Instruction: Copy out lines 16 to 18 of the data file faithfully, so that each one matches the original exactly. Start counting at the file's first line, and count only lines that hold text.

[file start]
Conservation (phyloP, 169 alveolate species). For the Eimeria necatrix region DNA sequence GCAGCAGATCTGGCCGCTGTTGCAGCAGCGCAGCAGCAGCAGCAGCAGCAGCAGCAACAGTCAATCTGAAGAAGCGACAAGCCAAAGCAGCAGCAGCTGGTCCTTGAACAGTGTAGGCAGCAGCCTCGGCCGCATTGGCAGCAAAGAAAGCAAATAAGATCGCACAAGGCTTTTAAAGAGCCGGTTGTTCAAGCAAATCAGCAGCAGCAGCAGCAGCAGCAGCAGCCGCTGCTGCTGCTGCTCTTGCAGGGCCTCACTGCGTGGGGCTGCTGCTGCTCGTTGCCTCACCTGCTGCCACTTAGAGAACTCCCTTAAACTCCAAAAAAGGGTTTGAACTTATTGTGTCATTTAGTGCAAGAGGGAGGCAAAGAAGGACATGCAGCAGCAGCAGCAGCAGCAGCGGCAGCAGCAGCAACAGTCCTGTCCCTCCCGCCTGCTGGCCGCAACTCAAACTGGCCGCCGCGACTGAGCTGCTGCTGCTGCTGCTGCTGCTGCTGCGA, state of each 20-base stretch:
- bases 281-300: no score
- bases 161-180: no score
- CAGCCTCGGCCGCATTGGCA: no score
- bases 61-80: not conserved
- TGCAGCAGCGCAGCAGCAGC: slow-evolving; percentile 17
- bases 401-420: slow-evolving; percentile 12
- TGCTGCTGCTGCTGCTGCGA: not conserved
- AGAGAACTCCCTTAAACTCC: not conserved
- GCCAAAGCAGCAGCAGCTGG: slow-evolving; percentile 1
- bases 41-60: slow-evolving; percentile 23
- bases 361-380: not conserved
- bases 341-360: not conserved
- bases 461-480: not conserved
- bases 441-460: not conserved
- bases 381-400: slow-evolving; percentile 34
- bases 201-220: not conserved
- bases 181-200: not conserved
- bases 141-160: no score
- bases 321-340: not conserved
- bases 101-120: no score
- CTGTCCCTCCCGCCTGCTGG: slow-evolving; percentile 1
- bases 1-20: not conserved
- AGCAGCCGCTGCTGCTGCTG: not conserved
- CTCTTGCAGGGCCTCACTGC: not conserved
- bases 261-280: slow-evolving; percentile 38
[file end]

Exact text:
- bases 381-400: slow-evolving; percentile 34
- bases 201-220: not conserved
- bases 181-200: not conserved